Structured training includes a series of introductory seminars geared to the first-year fellows, which takes place from July to September of the first year. The introductory seminars provide a historical perspective and basic understanding of the practice of Pediatric and Adolescent Gynecology and Reproductive Endocrinology, as well as of statistics. Fellows are required to attend a weekly colorectal conference, a monthly DSD clinic conference, a monthly Turner’s clinic conference, PAG Journal Club/research meeting, and lectures. In addition, fellows are encouraged to attend the monthly Reproductive Endocrine Journal club and DSD-TRN (Translational Research Network) case conference.

In addition to larger groups, mentors of individual laboratories to which the fellow is affiliated generally meet on a weekly basis to review research progress. Furthermore, fellows are encouraged to participate in didactic training offered at national meetings, such as the North American Society for Pediatric and Adolescent Gynecology, the American Society for Reproductive Medicine, the Society for Gynecologic Investigation, and the Pediatric Endocrine Society. Moreover, fellows are encouraged to attend specialty meetings in their chosen interest areas, such as the Oncofertility Consortium and Differences in Sex Development–Androgen Insensitivity annual meetings.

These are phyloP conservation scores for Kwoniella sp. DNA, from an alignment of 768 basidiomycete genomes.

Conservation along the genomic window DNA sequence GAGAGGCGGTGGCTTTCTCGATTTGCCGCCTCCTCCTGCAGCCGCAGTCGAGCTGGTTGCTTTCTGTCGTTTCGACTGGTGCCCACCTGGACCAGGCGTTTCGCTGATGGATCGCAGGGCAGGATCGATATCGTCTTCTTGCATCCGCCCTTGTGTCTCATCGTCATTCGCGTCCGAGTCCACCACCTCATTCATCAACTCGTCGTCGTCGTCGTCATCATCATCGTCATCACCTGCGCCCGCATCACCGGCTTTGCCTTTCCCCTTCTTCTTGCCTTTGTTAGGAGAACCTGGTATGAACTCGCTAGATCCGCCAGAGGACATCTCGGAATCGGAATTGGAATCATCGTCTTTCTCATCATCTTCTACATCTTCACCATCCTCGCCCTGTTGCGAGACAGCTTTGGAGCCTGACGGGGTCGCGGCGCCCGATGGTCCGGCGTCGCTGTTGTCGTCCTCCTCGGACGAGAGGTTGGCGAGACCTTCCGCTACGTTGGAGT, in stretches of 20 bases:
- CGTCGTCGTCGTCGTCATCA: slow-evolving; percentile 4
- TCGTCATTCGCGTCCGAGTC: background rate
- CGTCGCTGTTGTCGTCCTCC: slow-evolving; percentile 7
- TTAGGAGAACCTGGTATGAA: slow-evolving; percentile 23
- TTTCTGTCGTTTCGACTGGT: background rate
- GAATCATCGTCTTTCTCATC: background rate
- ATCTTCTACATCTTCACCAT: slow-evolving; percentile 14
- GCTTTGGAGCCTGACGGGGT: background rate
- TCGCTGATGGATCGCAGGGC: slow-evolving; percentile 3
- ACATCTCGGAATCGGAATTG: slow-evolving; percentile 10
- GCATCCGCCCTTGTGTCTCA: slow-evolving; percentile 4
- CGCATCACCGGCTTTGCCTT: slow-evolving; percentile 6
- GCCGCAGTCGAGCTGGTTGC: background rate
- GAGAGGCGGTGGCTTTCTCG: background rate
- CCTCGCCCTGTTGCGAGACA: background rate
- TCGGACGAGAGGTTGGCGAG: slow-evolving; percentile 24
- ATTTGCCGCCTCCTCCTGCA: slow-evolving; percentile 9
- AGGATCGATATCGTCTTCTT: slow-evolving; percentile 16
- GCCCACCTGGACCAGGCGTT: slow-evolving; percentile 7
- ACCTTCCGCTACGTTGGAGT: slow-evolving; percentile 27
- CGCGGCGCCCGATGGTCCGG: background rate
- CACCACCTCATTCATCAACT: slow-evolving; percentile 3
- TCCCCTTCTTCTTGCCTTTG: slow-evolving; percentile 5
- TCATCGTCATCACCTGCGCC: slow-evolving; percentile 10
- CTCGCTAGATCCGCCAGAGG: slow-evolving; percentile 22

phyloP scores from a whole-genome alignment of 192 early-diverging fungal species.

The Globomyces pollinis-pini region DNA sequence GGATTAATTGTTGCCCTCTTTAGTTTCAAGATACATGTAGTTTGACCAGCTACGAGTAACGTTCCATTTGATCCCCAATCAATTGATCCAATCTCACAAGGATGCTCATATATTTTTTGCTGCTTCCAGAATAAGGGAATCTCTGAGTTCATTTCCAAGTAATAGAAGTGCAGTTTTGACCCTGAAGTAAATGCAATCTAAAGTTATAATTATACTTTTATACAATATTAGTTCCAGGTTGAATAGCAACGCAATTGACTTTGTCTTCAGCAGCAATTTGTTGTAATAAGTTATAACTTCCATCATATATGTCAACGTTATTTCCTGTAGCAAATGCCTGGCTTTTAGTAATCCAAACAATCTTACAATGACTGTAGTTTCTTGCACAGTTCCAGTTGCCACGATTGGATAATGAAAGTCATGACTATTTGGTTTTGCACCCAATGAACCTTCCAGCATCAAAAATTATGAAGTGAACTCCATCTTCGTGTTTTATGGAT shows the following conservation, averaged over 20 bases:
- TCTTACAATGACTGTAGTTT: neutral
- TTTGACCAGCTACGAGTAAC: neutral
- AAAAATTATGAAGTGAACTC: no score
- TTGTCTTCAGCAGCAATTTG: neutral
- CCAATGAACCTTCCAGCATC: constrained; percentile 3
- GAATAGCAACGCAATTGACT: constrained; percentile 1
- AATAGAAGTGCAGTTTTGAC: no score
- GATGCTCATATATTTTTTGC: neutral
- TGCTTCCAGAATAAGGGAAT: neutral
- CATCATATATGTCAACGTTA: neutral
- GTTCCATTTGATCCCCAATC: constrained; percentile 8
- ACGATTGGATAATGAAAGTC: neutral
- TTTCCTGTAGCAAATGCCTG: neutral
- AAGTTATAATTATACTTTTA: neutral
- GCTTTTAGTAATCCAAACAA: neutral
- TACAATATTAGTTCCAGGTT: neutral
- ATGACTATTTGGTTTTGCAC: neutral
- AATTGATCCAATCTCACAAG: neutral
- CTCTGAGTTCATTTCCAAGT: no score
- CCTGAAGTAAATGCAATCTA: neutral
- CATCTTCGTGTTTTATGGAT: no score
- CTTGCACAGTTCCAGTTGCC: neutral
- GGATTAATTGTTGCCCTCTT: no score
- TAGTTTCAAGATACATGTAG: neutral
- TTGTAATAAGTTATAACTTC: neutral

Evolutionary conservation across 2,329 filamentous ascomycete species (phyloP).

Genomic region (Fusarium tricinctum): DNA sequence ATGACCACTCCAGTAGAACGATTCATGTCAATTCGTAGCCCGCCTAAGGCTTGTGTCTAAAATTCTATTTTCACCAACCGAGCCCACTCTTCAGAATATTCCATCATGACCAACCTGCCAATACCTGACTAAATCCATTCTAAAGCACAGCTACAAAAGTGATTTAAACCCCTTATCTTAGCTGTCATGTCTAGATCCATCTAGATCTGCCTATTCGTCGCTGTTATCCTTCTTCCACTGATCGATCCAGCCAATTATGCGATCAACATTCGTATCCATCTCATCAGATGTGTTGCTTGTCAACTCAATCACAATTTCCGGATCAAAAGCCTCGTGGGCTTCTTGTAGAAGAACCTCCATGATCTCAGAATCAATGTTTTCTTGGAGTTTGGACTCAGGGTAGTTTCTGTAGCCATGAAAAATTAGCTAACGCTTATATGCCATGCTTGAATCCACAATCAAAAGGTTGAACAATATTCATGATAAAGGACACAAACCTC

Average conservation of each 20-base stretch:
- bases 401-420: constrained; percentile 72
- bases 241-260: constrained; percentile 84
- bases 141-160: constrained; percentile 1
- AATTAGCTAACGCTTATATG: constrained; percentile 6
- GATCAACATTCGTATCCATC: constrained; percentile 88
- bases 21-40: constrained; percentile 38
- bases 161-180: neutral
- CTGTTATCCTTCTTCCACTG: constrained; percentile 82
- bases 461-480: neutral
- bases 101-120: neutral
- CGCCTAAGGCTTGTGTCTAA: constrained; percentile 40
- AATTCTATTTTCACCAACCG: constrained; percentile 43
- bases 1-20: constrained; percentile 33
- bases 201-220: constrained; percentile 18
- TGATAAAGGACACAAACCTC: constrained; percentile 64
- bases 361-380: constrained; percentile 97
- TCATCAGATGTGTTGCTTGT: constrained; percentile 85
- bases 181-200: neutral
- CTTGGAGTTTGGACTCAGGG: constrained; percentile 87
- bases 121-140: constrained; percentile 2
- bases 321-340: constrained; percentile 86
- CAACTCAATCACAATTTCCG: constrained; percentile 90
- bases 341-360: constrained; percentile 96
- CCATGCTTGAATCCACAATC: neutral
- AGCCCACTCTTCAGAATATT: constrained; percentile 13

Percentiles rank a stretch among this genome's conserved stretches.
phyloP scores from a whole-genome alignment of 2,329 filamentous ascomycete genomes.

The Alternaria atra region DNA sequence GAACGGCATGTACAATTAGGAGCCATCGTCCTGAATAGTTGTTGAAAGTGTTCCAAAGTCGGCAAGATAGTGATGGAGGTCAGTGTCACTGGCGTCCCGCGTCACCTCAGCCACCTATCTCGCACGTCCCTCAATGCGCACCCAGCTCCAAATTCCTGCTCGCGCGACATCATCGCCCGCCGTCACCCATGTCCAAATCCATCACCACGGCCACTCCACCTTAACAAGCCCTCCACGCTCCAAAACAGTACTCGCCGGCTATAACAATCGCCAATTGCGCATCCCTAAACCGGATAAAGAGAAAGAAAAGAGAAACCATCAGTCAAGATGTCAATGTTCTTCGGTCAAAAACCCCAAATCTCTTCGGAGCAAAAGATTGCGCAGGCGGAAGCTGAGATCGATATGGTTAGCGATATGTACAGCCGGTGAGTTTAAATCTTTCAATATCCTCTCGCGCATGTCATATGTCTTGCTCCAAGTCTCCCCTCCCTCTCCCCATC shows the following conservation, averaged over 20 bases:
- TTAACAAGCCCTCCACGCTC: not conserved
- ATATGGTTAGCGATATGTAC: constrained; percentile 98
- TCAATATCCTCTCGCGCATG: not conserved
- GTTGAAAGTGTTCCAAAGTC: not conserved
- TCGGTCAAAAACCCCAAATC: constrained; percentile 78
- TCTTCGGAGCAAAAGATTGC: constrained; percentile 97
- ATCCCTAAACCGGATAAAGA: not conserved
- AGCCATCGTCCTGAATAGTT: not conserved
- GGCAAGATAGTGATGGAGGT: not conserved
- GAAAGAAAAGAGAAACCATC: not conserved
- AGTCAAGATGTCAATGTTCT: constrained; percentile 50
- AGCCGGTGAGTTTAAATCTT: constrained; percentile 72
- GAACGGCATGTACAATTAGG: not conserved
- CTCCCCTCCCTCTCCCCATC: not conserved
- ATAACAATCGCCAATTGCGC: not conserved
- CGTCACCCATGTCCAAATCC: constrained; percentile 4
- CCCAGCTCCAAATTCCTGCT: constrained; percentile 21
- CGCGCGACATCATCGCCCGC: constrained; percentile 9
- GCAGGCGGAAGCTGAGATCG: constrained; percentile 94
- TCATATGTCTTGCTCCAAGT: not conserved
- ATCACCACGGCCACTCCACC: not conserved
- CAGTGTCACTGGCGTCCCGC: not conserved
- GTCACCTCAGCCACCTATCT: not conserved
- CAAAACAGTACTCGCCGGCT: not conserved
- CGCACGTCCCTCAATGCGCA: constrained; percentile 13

Application information

Applications are submitted using the common application form on NASPAG. Applications are accepted in July before the anticipated start date, and interviews are typically held in August or September before the start date. Selection of candidates is processed through the National Resident Matching Program (NRMP). One to two positions are available in alternating years.

Please visit the training program website for detailed program information.


  1. Moravek MB, Appiah LC, Anazodo A, Burns KC, Gomez-Lobo V, Hoefgen HR, Jaworek Frias O, Laronda MM, Levine J, Meacham LR, Pavone ME, Quinn GP, Rowell EE, Strine AC, Woodruff TK, Nahata L. Development of a pediatric fertility preservation program: a report from the Pediatric Initiative Network of the Oncofertility Consortium. J Adolesc Health 2019;64(5):563-573.
  2. Grimstad FW, Fowler KG, New EP, Ferrando CA, Pollard RR, Chapman G, Gomez-Lobo V, Gray M. Uterine pathology in transmasculine persons on testosterone: a retrospective multicenter case series. Am J Obstet Gynecol 2019;220(3):257.
  3. Nahata L, Chen D, Moravek MD, Quinn GP, Sutter ME, Taylor J, Tishelman AC, Gomez-Lobo V. Understudied and under-reported: fertility issues in transgender youth-a narrative review. J Pediatr 2019;205:265-271.
  4. Dowlut-McElroy T, Higgins J, Williams KB, Strickland JL. Treatment of prepubertal labial adhesions: a randomized controlled trial. J Pediatr Adolesc Gynecol 2019;32(3):259-263.
  5. Light A, Wang LF, Zeymo A, Gomez-Lobo V. Family planning and contraception use in transgender men. Contraception 2018;98(4):266-269.
  6. Pecker LH, Maher JY, Law JY, Beach MC, Lanzkron S, Christianson MS. Risks associated with fertility preservation for women with sickle cell anemia. Fertil Steril 2018;110(4):720-731.


Veronica Gomez-Lobo, MD, Program Director
Tel: 301-594-1176

Sofia Getachew, MSPM, Program Coordinator
Tel: 301-451-1466

Pediatric and Adolescent Gynecology Training Program
10 Center Drive
Building 10, Room 8N248, MSC 1840
Bethesda, MD 20892-23330